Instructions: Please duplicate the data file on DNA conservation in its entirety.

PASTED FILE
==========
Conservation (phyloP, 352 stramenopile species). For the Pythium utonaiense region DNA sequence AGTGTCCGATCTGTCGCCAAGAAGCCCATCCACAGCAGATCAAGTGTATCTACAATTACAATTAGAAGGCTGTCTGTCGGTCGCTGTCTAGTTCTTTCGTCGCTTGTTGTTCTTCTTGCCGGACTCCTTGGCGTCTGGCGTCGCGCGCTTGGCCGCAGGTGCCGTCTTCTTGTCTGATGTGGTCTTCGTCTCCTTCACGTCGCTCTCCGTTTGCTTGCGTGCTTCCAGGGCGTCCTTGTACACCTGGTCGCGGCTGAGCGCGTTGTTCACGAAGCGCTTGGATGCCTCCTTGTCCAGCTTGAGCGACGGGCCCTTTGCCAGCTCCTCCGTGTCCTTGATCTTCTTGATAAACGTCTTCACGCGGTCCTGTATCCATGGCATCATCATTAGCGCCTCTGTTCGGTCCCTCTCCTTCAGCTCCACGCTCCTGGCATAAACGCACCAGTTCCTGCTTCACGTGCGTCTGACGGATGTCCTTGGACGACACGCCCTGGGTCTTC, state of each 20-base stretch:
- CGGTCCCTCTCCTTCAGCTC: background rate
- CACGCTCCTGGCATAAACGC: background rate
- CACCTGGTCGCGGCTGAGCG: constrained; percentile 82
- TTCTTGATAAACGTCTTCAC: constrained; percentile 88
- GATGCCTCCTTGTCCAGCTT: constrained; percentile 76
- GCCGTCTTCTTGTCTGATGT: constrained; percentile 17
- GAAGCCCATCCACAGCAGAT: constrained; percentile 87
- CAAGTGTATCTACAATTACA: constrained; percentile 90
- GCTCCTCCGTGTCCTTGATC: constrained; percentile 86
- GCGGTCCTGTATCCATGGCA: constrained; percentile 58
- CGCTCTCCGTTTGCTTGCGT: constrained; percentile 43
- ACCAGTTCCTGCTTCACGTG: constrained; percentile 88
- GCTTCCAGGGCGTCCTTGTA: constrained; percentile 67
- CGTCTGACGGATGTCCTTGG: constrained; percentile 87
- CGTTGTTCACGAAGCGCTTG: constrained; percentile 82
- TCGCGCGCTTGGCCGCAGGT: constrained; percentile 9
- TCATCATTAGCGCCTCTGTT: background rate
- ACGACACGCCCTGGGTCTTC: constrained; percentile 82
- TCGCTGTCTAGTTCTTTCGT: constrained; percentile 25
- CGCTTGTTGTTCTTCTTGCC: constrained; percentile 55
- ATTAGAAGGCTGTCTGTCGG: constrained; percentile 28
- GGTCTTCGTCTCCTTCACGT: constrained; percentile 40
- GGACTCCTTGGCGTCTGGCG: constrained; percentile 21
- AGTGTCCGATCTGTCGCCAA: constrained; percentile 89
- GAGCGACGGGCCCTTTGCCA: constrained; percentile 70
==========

Conservation (phyloP, 352 stramenopile species). For the Pythium utonaiense region DNA sequence AGTGTCCGATCTGTCGCCAAGAAGCCCATCCACAGCAGATCAAGTGTATCTACAATTACAATTAGAAGGCTGTCTGTCGGTCGCTGTCTAGTTCTTTCGTCGCTTGTTGTTCTTCTTGCCGGACTCCTTGGCGTCTGGCGTCGCGCGCTTGGCCGCAGGTGCCGTCTTCTTGTCTGATGTGGTCTTCGTCTCCTTCACGTCGCTCTCCGTTTGCTTGCGTGCTTCCAGGGCGTCCTTGTACACCTGGTCGCGGCTGAGCGCGTTGTTCACGAAGCGCTTGGATGCCTCCTTGTCCAGCTTGAGCGACGGGCCCTTTGCCAGCTCCTCCGTGTCCTTGATCTTCTTGATAAACGTCTTCACGCGGTCCTGTATCCATGGCATCATCATTAGCGCCTCTGTTCGGTCCCTCTCCTTCAGCTCCACGCTCCTGGCATAAACGCACCAGTTCCTGCTTCACGTGCGTCTGACGGATGTCCTTGGACGACACGCCCTGGGTCTTC, state of each 20-base stretch:
- CGGTCCCTCTCCTTCAGCTC: background rate
- CACGCTCCTGGCATAAACGC: background rate
- CACCTGGTCGCGGCTGAGCG: constrained; percentile 82
- TTCTTGATAAACGTCTTCAC: constrained; percentile 88
- GATGCCTCCTTGTCCAGCTT: constrained; percentile 76
- GCCGTCTTCTTGTCTGATGT: constrained; percentile 17
- GAAGCCCATCCACAGCAGAT: constrained; percentile 87
- CAAGTGTATCTACAATTACA: constrained; percentile 90
- GCTCCTCCGTGTCCTTGATC: constrained; percentile 86
- GCGGTCCTGTATCCATGGCA: constrained; percentile 58
- CGCTCTCCGTTTGCTTGCGT: constrained; percentile 43
- ACCAGTTCCTGCTTCACGTG: constrained; percentile 88
- GCTTCCAGGGCGTCCTTGTA: constrained; percentile 67
- CGTCTGACGGATGTCCTTGG: constrained; percentile 87
- CGTTGTTCACGAAGCGCTTG: constrained; percentile 82
- TCGCGCGCTTGGCCGCAGGT: constrained; percentile 9
- TCATCATTAGCGCCTCTGTT: background rate
- ACGACACGCCCTGGGTCTTC: constrained; percentile 82
- TCGCTGTCTAGTTCTTTCGT: constrained; percentile 25
- CGCTTGTTGTTCTTCTTGCC: constrained; percentile 55
- ATTAGAAGGCTGTCTGTCGG: constrained; percentile 28
- GGTCTTCGTCTCCTTCACGT: constrained; percentile 40
- GGACTCCTTGGCGTCTGGCG: constrained; percentile 21
- AGTGTCCGATCTGTCGCCAA: constrained; percentile 89
- GAGCGACGGGCCCTTTGCCA: constrained; percentile 70